Chinese Issuers Feel Chill in Offshore Bond Market
Sales of China’s dollar-denominated corporate bonds in July declined to the lowest level in two years amid mounting default concerns and tightening regulatory approvals for bond sales.
Chinese non-financial issuers sold a total of $2.9 billion of offshore bonds in July, the lowest monthly sales since August 2016 and less than one-fifth of the level in July 2017, data from Bloomberg showed.
Chinese companies’ total offshore bond sales, including financial issuers, also declined. Chinese companies sold a total of $44.5 billion of dollar-denominated bonds in the second quarter, down 20% from the same period in 2017, data from United Credit Ratings Co. showed.
The sharp drop came after Chinese companies rushed to sell bonds offshore since last year as domestic regulators’ deleveraging campaign drove up financing costs at home. Chinese offshore corporate bond sales reached as high as $17.3 billion in March but started to decline in the second quarter and went into a nosedive since June.
More than one-third of the offshore bond issuers in the second quarter were property developers, which have suffered narrowing access to financing in the domestic capital market due to regulatory controls to cool down the overheated sector. The decline in developers’ offshore bond sales was not as significant as for other sectors, but some issuers sold their bonds at a coupon rate of more than 10%, nearly double the average rate.
Several credit rating firms attributed the decline in offshore corporate bonds to tightening regulatory approvals for cross-border borrowing due to concerns about the build-up of companies’ overseas debt.
The National Development and Reform Commission (NDRC), China's top economic planner, has tightened scrutiny of offshore credit issuance since April to rein in debt growth, according to Lan Ying, the head of debt capital markets of Ping An Bank’s Shanghai Free Trade Zone Branch.
But bonds maturing in a year or less do not need approval by the NDRC, which has pushed many Chinese developers to sell short-term bonds in overseas markets since late May to bypass the offshore issuance quota.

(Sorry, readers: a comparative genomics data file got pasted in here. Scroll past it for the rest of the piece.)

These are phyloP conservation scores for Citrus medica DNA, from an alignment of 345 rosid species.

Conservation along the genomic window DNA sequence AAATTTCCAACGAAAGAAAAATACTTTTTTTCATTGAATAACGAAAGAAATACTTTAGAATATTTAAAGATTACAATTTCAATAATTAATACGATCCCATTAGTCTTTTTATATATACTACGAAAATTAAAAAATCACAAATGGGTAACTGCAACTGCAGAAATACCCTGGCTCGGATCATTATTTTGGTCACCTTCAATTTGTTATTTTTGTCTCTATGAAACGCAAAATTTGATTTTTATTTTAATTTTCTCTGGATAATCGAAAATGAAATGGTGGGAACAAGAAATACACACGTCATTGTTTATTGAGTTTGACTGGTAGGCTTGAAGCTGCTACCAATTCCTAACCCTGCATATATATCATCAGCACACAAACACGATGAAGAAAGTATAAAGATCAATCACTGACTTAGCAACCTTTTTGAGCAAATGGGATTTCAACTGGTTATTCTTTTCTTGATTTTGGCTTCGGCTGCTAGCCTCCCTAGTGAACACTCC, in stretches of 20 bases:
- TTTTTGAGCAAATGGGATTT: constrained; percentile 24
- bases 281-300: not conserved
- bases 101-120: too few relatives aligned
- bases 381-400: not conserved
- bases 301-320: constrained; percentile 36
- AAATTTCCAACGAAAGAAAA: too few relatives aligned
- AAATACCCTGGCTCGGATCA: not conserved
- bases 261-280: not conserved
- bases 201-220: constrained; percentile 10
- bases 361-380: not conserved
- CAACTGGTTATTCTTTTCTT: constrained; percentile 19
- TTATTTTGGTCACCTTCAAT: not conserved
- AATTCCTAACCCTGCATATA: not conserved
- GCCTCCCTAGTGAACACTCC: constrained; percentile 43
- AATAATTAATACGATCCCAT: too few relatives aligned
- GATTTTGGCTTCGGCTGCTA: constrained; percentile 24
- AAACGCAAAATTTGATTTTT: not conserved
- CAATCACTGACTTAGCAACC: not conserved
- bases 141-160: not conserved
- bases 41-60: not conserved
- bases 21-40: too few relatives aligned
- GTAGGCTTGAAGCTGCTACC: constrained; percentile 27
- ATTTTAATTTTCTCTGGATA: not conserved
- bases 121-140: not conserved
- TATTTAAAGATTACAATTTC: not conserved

In late June, the NDRC and the Ministry of Finance issued a joint notice highlighting risks of the overseas bond market and limiting the use of proceeds from offshore bonds sold by developers to repaying existing debt instead of investing in domestic property projects and replenishing working capital.
Rising defaults on domestic corporate debts are also raising fears that onshore risks might spread into the offshore bond market, Lan said.
Wayne Lai, Fitch Ratings’ associate director of corporate ratings, said global investors are more risk-averse with rising risks in emerging markets and escalating trade disputes.
Lai added that the recent sharp depreciation of the yuan has increased Chinese issuers’ burden to repay dollar-denominated bonds.
Even though defaults on Chinese offshore corporate bonds are rare so far, a recent default by an oil and gas producer sparked fears of further defaults on offshore bonds.
China Energy Reserve missed repayment of three-year dollar bonds that matured May 11. Although the company paid interest to bondholders in following weeks, it announced a default on the $350 million principal on May 25 in a regulatory filing in Hong Kong, citing a “liquidity crunch.”
But China’s recent easing signs are expected to restore overseas investors’ confidence in Chinese offshore corporate bonds.
In a meeting last month, the State Council, China’s cabinet, pledged proactive fiscal policies that include boosting infrastructure investment and lending to companies.
The People’s Bank of China also recently loaned 502 billion yuan to financial institutions via its one-year medium-term lending facility to increase loans to companies.
The supportive policies have been reflected in the prices of Chinese offshore corporate bonds. The spread between the yields of Chinese offshore corporate bonds and U.S. Treasury bonds has been shrinking since mid-July.
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